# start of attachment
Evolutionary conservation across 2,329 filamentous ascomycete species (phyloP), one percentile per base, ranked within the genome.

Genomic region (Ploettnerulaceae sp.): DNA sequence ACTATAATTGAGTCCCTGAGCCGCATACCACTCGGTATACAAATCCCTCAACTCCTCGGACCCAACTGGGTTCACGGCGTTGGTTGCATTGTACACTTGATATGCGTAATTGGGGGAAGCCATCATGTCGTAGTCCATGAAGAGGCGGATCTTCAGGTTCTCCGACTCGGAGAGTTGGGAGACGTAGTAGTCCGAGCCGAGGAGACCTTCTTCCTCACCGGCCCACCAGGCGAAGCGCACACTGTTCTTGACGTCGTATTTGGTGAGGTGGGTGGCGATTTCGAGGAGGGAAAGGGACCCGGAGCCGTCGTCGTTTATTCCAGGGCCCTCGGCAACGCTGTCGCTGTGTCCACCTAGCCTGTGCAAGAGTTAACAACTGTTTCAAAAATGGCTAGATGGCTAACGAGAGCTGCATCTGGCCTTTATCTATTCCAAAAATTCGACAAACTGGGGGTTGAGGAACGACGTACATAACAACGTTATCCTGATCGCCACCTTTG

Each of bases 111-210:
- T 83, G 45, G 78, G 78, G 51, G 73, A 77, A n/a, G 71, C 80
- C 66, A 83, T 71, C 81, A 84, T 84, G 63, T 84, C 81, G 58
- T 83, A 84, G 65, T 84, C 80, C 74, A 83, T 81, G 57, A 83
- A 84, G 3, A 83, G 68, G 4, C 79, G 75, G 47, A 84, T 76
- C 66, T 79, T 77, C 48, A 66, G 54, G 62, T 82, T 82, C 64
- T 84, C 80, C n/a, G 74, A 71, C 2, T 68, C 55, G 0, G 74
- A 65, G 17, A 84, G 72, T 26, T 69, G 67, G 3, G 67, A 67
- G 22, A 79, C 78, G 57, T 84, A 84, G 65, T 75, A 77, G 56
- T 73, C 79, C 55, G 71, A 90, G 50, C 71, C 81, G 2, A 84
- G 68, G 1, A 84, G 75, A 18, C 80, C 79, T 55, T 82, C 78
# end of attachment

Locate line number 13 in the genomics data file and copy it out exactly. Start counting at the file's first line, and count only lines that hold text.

- G 68, G 1, A 84, G 75, A 18, C 80, C 79, T 55, T 82, C 78